John Ford’s last great film The Man Who Shot Liberty Valance (1962) enjoys the status of a classic. I find it a deeply flawed, grating, and often ridiculous film that is nonetheless redeemed both by raising intellectually deep issues and by an emotionally powerful ending that seems to come out of nowhere. (more…)
Tag: Classics of Right-Wing Cinema
Director Tony Kaye’s anti-skinhead morality tale American History X (1998) is proof that propaganda is far from an exact science. Just as Stanley Kubrick’s Full Metal Jacket caused a surge in Marine recruitment, American History X actually increases audience sympathies with neo-Nazi skinheads, despite its best efforts to present them as hateful hypocrites and losers. (more…)
Dirty Harry (1971), directed by Don Siegel and starring Clint Eastwood as San Francisco Police Inspector Harry Callahan, is a classic of Right-wing cinema. Dirty Harry was hugely popular with moviegoers, spawning four sequels and a whole genre of films about tough cops whose hands are tied by the system and are forced to go outside the law in order to protect the public.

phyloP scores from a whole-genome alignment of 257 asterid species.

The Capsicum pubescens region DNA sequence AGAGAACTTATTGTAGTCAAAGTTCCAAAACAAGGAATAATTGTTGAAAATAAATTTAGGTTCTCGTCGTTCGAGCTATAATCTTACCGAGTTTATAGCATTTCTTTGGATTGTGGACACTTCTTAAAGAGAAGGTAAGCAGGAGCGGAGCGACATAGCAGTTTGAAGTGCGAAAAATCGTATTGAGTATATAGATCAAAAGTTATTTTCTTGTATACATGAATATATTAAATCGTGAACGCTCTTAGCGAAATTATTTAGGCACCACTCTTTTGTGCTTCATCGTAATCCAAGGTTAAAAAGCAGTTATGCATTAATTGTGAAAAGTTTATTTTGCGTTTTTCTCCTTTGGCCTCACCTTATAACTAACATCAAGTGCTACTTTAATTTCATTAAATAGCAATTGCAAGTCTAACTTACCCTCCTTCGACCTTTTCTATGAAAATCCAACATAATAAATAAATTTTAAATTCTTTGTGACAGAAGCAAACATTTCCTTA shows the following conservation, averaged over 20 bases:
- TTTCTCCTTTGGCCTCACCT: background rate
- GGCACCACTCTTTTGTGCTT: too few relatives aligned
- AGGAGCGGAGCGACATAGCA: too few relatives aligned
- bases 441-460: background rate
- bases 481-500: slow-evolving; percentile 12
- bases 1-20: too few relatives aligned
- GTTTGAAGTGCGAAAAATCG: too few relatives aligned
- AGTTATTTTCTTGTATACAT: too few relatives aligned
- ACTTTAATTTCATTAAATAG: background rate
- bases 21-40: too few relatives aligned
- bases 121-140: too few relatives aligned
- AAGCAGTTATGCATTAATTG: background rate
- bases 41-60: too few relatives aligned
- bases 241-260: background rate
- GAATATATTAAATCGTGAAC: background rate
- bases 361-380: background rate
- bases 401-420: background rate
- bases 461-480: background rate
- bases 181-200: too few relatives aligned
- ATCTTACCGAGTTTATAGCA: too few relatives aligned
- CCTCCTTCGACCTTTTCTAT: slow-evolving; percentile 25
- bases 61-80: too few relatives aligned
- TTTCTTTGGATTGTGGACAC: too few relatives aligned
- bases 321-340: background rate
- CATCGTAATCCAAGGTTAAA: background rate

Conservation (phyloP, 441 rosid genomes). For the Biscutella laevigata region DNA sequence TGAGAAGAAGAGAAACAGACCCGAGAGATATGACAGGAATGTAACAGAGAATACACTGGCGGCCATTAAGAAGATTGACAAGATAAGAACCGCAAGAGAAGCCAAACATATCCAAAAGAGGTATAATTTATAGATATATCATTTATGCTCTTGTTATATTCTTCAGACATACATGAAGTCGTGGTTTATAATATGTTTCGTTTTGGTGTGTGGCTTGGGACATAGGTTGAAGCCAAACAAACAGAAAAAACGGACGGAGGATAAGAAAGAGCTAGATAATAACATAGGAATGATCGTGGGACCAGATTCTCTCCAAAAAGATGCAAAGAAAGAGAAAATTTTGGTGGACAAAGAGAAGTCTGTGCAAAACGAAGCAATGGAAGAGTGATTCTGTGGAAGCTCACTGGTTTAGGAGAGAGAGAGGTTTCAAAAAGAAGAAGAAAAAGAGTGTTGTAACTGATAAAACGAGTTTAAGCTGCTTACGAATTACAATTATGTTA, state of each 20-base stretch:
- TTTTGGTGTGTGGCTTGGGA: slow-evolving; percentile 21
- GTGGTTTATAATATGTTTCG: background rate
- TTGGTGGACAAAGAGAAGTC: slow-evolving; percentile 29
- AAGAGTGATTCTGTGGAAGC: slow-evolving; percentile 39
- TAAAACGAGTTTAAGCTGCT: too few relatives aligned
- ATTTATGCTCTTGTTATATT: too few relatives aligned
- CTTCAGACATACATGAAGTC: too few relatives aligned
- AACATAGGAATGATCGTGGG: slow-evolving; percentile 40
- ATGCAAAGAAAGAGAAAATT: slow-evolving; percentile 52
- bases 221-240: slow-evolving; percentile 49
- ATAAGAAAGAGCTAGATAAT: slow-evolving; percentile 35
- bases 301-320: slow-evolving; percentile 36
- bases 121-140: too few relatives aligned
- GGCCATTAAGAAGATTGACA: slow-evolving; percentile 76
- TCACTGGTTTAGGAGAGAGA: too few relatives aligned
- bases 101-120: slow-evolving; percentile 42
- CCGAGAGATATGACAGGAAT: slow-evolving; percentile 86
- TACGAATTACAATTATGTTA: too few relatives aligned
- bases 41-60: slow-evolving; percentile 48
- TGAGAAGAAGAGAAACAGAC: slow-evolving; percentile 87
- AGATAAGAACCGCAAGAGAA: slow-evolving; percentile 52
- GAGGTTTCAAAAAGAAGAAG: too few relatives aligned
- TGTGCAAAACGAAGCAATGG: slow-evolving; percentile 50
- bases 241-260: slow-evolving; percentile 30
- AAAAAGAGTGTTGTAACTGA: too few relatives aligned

Dirty Harry articulated the growing reaction to the racial unrest, hippy degeneracy, and liberal mush of the 1960s, (more…)
I am inaugurating a series on Classics of Right-Wing Cinema with Martin Scorsese’s 1976 masterpiece Taxi Driver. For the purposes of this series, what makes a film “Right-wing” is its subject matter, its message, or simply how it resonates with people on the Right, regardless of the filmmaker’s intent. Please feel free to nominate films for this series in the comments below.
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It began with Dylann Roof. (more…)
A Review of American History X
American History X (1998)
Director: Tony Kaye
Writer: David McKenna
Stars: Edward Norton, Edward Furlong, Stacy Keach
Looking back at it, the 1998 film American History X might be a bit tricky from an Alt Right perspective. The story takes place during the mid-1990s and deals with a young Nazi skinhead whose time in prison forces him to reconsider his life. (more…)